“Fear and the Common Good: Why Fear is a Bad Guide but a Good Companion”
“Fear and Proximity: The Power of Being With”

Dr. Scott Bader-Saye is the Academic Dean and the Helen and Everett H. Jones Professor of Christian Ethics and Moral Theology at Seminary of the Southwest in Austin, TX. He is the author of Following Jesus in a Culture of Fear and Church and Israel After Christendom. His most recent book is Formed by Love, a contribution to the series Church’s Teaching for a Changing World. He is also a contributor to The Blackwell Companion to Christian Ethics and The Cambridge Companion to the Gospels. He received his degrees from Davidson College, Yale Divinity School, and Duke University. As an active layperson, he has served in volunteer and staff positions for youth ministry and adult formation in various churches, most recently as Theologian in Residence at St. Julian of Norwich Episcopal Church in northwest Austin. While teaching at the University of Scranton, he and his wife founded Peacemeal, an Episcopal house church community. His current research focuses on the theology and ethics of transgender affirmation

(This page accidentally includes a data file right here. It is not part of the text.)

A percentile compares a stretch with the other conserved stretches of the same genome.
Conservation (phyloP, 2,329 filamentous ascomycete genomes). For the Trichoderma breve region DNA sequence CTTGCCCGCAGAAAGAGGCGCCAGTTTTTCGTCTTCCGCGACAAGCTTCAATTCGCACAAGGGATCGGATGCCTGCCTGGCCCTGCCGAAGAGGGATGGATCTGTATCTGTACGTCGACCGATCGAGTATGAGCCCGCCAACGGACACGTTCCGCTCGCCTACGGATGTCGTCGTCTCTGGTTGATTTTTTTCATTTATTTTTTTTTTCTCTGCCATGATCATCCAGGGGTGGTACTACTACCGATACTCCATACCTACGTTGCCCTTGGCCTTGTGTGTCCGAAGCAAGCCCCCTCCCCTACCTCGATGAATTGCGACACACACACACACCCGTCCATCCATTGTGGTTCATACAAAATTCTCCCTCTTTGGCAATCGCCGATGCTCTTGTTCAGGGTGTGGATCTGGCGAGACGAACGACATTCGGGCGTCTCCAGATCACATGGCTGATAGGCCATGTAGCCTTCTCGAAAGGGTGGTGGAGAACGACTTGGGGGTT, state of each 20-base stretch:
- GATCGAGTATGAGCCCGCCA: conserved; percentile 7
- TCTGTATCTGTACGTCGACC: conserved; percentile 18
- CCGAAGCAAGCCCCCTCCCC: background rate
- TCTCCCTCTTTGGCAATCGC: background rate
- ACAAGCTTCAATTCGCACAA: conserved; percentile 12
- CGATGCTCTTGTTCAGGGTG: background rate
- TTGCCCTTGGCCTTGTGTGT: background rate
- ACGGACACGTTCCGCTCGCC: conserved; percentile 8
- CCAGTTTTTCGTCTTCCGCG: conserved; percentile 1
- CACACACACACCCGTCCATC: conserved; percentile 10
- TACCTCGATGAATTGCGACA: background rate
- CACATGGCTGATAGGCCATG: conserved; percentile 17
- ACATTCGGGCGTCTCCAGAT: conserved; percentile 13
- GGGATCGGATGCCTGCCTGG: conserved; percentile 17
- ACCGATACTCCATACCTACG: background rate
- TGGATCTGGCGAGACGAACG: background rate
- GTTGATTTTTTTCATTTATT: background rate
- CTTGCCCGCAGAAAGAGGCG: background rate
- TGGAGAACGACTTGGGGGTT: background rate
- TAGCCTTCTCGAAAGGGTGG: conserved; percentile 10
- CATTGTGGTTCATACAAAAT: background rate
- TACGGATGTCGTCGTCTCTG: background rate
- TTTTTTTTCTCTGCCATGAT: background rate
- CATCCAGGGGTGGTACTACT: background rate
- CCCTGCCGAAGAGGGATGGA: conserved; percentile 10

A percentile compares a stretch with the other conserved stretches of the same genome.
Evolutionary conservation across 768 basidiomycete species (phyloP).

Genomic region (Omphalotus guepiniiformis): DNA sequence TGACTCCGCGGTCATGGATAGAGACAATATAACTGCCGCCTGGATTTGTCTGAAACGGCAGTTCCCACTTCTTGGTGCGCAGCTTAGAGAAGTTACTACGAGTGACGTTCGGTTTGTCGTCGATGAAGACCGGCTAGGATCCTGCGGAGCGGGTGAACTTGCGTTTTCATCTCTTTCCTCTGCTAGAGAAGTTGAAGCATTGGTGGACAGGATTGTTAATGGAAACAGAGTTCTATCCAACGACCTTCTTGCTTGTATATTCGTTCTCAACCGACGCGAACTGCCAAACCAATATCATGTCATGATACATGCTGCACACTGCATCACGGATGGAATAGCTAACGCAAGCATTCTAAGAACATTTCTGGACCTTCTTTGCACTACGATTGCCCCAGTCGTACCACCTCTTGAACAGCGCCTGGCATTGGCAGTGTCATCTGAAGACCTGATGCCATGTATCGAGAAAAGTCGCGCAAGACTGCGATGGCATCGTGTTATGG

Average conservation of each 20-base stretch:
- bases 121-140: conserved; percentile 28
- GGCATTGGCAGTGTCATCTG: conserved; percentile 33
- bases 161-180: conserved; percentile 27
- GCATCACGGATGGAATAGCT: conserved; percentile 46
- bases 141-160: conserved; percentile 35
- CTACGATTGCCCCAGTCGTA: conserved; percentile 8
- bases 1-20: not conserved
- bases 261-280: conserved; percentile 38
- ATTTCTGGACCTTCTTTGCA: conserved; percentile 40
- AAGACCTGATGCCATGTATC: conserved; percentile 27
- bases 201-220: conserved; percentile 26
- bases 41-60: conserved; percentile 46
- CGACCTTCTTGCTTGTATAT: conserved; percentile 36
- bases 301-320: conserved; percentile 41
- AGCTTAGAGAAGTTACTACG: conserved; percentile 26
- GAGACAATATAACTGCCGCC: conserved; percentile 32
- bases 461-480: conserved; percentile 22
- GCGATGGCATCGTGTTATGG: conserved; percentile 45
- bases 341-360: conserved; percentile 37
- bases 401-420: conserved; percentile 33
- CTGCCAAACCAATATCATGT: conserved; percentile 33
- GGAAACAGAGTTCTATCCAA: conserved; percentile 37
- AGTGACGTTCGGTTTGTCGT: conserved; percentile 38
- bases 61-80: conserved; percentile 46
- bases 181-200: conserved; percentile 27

“Faith Formation in a Secular Age: How the Theological is Done, Lessons from Dietrich Bonhoeffer”
“The Secular Age, Science, and Faith Formation: Is There a Way Forward?”

Dr. Andrew Root is the Carrie Olson Baalson Associate Professor of Youth and Family Ministry at Luther Seminary. He is most recently the author of Faith Formation in a Secular Age (2017) and The Grace of Dogs: A Boy a Black Lab and Father’s Search for the Canine Soul (2017). He has also authored Christopraxis: A Practical Theology of the Cross (2014) and Bonhoeffer as Youth Worker (2014). Dr. Root puts together theology and storytelling to explore how ministry leads us into encounter with divine action. His book, The Relational Pastor (2013), as well as a four book series called A Theological Journey Through Youth Ministry break new ground in this direction. In 2012 his book The Theological Turn in Youth Ministry (with Kenda Creasy Dean, 2011) was Christianity Today Book of Merit. He has written a number of other books on ministry and theology such as The Children of Divorce: The Loss of Family as the Loss of Being (2010), The Promise of Despair (2010), Revisiting Relational Youth Ministry: From a Strategy of Influence to a Theology of Incarnation (2007) and Relationships Unfiltered (2009). Dr. Root earned his PhD from Princeton Theological Seminary and has worked in congregations, parachurch ministries, and social service programs.